The cost of age-related non-communicable diseases is staggering. According to the New England Journal of Medicine, in the next 10 years, China, India, and Britain will lose $558 billion, $237 billion, and $33 billion, respectively, in national income as a result of heart disease, strokes, and diabetes.
Today more than 35 million people worldwide have dementia, increasing to 65.7 million in 2030 and 115.4 million in 2050. Total costs for people with dementia amount to more than 1 percent of global GDP, or $604 billion, in 2010. (Alzheimer's Disease International)
The risk of having a stroke more than doubles each decade after the age of 55.
(Internet Stroke Center)
Sarcopenia, the medical condition referring to the age-related loss of muscle, affects about 10 percent of Americans over 60, with higher rates as age advances, and accounted for a direct medical cost of $18.5 billion in 2000, or 1.5 percent of the nation's health care spending. (American Geriatrics Society)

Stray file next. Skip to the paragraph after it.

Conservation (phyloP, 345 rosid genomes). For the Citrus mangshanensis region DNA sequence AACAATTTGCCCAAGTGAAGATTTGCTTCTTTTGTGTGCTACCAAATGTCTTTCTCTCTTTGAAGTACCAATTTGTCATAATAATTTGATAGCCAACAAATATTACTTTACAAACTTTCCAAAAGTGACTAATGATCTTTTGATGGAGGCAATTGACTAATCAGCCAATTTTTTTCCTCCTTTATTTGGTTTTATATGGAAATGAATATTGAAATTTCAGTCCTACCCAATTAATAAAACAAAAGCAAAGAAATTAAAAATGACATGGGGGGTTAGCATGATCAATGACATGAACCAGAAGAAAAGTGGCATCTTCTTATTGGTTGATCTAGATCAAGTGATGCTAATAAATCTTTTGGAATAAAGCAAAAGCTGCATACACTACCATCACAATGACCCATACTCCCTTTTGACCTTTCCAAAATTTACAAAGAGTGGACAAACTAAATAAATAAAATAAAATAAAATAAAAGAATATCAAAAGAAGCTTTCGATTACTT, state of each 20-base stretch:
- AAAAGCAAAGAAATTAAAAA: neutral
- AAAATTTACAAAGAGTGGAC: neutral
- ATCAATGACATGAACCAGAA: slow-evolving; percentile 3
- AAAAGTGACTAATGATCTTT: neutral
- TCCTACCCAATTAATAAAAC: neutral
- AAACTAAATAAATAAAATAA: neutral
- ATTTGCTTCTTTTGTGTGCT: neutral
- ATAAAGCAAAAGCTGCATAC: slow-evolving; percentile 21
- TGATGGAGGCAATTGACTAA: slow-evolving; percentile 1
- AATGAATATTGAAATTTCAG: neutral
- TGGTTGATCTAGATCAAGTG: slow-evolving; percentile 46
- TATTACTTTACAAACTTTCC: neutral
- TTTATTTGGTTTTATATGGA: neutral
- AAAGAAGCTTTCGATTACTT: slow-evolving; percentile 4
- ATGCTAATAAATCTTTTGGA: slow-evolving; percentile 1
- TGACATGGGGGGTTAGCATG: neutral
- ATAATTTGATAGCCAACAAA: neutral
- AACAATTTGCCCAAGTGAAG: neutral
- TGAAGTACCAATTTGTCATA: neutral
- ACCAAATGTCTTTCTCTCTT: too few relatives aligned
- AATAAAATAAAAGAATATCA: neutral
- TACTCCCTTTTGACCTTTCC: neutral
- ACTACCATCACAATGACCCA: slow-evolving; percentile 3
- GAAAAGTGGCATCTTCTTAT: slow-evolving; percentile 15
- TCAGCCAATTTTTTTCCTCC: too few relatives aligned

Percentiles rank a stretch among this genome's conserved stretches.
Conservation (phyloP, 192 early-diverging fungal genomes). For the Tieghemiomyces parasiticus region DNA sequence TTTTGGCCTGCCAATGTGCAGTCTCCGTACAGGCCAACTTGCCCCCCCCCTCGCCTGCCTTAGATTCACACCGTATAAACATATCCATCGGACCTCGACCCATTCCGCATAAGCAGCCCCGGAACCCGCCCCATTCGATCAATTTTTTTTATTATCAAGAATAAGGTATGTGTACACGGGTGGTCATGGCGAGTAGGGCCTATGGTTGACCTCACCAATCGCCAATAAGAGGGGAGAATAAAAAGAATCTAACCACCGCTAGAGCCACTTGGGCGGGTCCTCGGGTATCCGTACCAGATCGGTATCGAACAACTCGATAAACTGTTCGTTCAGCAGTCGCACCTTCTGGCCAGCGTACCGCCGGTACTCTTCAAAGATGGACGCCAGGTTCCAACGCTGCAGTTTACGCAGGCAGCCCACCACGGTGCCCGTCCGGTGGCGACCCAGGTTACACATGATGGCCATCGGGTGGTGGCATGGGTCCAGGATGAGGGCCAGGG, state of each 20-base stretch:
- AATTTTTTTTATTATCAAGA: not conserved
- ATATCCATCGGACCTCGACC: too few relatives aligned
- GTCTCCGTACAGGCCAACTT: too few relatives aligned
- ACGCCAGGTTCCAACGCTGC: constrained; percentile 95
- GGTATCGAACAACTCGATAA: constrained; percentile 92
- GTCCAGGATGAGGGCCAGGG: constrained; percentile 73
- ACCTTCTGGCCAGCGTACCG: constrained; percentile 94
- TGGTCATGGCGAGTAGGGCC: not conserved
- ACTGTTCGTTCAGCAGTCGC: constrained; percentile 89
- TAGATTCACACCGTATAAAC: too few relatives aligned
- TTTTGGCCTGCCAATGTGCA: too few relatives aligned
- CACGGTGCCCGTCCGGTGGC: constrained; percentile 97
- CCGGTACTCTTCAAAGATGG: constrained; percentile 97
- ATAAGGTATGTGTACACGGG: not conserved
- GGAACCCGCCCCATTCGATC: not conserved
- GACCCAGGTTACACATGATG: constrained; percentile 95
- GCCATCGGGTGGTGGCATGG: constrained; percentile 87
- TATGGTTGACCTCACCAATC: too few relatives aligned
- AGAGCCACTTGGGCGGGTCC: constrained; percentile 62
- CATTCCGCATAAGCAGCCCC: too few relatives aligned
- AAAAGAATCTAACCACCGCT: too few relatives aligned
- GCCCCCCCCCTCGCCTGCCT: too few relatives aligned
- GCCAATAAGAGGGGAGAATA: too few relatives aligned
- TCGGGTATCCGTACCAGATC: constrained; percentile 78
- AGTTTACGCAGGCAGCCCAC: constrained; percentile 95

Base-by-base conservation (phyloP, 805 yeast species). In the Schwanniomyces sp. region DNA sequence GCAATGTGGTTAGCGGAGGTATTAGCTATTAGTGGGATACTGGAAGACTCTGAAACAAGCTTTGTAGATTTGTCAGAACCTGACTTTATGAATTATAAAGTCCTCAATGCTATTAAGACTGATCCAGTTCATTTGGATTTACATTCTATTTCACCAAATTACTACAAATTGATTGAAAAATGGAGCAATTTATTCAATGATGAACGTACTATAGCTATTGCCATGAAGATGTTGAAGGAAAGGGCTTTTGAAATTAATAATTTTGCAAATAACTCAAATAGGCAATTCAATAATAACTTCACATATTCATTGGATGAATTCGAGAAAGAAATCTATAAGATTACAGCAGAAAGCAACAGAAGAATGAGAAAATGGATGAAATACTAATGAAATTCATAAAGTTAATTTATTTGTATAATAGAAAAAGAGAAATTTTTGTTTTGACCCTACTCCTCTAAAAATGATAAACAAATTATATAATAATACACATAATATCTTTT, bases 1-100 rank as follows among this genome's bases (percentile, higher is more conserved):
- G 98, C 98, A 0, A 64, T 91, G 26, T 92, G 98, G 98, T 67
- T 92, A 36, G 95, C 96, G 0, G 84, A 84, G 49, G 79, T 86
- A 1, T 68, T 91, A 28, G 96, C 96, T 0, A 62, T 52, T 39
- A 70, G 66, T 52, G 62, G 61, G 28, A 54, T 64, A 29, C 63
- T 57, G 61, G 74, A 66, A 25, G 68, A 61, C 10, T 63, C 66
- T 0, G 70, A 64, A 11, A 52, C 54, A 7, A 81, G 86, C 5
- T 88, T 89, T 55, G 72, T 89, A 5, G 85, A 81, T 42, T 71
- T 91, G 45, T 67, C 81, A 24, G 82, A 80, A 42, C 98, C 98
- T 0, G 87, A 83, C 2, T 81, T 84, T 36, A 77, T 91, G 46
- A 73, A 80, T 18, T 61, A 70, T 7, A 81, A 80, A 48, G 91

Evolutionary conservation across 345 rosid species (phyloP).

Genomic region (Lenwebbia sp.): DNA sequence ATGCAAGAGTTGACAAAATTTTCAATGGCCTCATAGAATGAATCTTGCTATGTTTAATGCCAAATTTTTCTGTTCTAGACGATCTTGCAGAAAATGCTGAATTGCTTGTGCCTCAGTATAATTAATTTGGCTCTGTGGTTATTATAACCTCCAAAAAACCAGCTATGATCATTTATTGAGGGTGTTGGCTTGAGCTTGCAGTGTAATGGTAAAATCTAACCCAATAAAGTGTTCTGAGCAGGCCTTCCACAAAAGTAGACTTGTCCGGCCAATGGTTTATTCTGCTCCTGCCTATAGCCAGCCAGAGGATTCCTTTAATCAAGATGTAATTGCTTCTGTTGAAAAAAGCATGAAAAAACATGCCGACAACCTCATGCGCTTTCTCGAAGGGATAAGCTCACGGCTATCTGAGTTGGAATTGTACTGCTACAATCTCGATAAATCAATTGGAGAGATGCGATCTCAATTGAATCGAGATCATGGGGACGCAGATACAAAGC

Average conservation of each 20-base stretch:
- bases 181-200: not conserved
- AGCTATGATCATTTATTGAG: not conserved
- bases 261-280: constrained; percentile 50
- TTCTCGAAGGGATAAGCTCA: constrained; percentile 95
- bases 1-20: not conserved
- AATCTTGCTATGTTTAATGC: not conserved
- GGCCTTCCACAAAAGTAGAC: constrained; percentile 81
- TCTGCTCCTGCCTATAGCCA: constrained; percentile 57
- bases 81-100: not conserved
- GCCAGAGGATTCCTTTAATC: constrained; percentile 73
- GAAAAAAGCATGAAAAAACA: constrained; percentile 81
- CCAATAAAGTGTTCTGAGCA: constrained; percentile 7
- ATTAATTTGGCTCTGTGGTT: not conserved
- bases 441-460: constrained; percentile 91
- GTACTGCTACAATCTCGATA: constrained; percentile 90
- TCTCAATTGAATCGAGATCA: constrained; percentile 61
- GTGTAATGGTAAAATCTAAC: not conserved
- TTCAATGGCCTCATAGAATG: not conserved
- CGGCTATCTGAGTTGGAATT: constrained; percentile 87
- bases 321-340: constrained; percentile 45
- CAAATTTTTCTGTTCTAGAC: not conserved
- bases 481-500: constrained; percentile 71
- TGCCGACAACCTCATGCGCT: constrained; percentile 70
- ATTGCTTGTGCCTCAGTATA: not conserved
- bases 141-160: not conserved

40 to 50 percent of Americans who live to age 65 will have non-melanoma skin cancer at least once. (National Cancer Institute)
A typical advanced economy likely will increase its health-care costs by 4.8 percent
of GDP by 2050. (Standard & Poor's)
Global investment in non-communicable diseases is imperative. The 20th century brought about an increase in lifespan – the “longevity miracle.” The 21st must be about making the most of that miracle.